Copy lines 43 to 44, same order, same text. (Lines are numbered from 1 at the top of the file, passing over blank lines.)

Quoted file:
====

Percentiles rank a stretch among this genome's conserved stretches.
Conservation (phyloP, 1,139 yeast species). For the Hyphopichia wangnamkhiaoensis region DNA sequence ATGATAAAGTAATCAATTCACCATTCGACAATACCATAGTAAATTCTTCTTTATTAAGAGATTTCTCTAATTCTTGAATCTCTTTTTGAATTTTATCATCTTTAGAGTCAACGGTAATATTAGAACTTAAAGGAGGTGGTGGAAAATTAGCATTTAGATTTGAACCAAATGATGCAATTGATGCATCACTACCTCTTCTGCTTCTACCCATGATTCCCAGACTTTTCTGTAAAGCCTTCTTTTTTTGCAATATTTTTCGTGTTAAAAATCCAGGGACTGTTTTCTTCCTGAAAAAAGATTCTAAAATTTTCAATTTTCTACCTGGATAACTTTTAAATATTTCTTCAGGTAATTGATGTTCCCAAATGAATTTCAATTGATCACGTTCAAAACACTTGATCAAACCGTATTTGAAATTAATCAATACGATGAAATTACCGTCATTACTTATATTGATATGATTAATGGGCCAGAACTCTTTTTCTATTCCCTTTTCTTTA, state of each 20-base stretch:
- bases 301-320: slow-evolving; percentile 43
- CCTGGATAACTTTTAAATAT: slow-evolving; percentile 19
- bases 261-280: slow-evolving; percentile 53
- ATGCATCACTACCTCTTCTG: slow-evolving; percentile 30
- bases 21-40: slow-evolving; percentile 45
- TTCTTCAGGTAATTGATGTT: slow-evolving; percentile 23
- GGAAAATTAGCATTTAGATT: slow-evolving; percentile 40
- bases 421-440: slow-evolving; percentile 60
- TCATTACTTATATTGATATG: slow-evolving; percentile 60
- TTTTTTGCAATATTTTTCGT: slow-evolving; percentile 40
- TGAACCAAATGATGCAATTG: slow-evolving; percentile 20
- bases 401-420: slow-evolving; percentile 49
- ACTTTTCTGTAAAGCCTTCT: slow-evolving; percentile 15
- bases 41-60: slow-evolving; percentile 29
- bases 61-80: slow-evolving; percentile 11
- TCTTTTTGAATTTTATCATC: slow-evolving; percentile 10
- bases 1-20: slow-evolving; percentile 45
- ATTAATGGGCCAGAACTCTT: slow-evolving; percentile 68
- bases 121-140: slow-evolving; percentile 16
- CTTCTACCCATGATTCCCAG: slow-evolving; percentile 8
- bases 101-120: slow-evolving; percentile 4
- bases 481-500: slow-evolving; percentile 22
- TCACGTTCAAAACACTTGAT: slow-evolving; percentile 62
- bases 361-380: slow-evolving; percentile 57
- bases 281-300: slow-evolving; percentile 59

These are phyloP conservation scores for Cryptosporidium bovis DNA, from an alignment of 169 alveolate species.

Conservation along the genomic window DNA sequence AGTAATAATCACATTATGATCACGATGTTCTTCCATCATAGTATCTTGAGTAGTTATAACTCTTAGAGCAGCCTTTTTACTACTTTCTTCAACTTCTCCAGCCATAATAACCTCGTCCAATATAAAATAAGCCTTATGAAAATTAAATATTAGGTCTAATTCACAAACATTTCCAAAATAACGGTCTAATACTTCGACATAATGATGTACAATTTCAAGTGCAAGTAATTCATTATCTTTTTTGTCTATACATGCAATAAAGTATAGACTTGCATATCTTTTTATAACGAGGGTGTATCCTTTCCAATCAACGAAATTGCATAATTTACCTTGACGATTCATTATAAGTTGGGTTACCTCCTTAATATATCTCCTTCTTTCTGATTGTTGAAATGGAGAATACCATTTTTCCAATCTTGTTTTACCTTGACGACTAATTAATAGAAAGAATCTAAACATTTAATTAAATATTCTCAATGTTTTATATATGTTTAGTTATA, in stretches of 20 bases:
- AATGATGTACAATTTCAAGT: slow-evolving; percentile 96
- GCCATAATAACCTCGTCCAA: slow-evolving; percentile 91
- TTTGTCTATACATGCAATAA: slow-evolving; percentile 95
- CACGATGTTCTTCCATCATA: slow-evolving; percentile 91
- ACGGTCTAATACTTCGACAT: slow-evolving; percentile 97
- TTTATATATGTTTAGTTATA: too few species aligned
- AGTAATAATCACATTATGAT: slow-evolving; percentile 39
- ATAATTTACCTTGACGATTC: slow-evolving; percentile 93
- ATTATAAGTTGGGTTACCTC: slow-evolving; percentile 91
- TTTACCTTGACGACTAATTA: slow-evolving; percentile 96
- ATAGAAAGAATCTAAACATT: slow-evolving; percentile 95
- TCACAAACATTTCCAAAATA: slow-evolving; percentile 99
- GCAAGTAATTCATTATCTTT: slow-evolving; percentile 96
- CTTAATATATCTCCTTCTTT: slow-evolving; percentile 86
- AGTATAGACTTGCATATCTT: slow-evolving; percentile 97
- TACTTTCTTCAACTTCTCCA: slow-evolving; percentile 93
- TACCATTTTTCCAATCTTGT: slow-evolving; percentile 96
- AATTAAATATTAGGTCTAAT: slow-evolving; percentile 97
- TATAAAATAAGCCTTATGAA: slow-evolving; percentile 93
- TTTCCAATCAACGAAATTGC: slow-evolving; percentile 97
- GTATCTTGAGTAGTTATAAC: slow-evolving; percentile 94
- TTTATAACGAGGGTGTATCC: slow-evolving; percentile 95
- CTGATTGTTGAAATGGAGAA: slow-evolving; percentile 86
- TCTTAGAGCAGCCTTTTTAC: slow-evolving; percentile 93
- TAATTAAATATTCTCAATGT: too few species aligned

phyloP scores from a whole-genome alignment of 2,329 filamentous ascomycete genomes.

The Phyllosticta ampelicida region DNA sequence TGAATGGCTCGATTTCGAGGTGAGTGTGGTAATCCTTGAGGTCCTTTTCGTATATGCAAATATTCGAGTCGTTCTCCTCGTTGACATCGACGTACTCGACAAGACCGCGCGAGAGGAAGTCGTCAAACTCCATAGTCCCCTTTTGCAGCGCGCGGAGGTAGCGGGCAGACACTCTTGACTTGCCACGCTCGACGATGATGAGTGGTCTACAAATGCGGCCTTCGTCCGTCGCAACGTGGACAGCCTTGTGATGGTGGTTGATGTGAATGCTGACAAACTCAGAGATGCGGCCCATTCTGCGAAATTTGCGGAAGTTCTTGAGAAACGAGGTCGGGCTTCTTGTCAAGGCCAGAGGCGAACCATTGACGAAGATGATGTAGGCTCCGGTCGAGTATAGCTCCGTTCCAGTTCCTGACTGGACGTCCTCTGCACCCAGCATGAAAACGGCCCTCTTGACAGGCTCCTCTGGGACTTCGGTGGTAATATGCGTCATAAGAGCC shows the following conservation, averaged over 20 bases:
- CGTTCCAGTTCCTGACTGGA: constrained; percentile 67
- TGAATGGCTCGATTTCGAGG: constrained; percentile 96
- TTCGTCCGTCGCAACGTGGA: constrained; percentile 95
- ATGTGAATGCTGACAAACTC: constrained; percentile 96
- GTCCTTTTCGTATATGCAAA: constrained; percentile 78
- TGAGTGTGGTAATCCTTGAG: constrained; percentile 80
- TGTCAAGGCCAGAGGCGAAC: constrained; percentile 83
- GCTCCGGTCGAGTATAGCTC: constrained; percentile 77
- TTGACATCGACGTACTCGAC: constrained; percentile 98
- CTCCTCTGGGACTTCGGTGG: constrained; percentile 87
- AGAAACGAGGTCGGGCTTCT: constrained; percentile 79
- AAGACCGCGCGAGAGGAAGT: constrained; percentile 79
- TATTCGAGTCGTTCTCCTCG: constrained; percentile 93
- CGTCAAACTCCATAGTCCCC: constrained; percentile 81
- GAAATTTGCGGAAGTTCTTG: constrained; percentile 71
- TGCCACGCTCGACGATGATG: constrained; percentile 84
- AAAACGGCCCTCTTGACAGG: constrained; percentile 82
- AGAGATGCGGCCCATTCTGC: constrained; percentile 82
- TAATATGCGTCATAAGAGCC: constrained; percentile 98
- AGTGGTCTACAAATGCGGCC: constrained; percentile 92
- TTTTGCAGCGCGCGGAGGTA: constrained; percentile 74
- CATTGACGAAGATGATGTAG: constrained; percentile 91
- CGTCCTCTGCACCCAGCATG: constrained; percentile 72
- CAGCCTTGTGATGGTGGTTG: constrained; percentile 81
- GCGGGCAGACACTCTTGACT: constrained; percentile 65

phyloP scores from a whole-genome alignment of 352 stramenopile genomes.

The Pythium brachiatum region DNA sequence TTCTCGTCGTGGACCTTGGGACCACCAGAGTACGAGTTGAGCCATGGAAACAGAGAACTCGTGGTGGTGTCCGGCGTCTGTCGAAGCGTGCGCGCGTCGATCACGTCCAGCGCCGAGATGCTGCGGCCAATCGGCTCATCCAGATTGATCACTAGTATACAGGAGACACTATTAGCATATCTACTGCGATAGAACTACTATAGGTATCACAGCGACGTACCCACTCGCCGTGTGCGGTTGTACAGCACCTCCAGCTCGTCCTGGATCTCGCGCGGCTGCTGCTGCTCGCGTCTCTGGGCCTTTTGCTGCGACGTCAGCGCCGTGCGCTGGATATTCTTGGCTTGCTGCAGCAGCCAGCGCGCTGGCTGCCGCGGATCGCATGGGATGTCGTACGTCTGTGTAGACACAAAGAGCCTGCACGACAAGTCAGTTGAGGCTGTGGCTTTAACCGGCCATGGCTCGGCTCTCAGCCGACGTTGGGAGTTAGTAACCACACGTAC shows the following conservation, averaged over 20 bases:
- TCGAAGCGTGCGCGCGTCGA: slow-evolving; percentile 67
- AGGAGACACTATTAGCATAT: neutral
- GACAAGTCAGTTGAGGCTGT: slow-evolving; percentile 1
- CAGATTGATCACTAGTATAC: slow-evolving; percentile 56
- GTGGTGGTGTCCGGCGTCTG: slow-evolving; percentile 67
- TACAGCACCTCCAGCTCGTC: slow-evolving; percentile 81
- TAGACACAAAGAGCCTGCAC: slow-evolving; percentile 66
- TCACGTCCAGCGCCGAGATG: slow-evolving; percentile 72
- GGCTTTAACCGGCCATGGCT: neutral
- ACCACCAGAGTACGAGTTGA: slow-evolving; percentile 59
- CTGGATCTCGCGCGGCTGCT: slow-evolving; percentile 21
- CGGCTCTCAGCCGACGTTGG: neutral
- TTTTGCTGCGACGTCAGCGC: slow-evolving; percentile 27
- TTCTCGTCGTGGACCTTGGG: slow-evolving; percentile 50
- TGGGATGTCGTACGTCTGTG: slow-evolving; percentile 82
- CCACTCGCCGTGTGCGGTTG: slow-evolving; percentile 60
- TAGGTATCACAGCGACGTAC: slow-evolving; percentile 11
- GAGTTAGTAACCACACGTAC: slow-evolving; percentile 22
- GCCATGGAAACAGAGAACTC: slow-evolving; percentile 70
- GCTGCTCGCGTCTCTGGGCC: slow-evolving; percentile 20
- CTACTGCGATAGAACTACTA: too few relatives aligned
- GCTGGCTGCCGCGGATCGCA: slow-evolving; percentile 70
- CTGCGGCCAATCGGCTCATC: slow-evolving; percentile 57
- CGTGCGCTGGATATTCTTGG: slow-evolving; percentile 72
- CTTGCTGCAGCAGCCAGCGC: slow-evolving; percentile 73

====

- CTTAATATATCTCCTTCTTT: slow-evolving; percentile 86
- AGTATAGACTTGCATATCTT: slow-evolving; percentile 97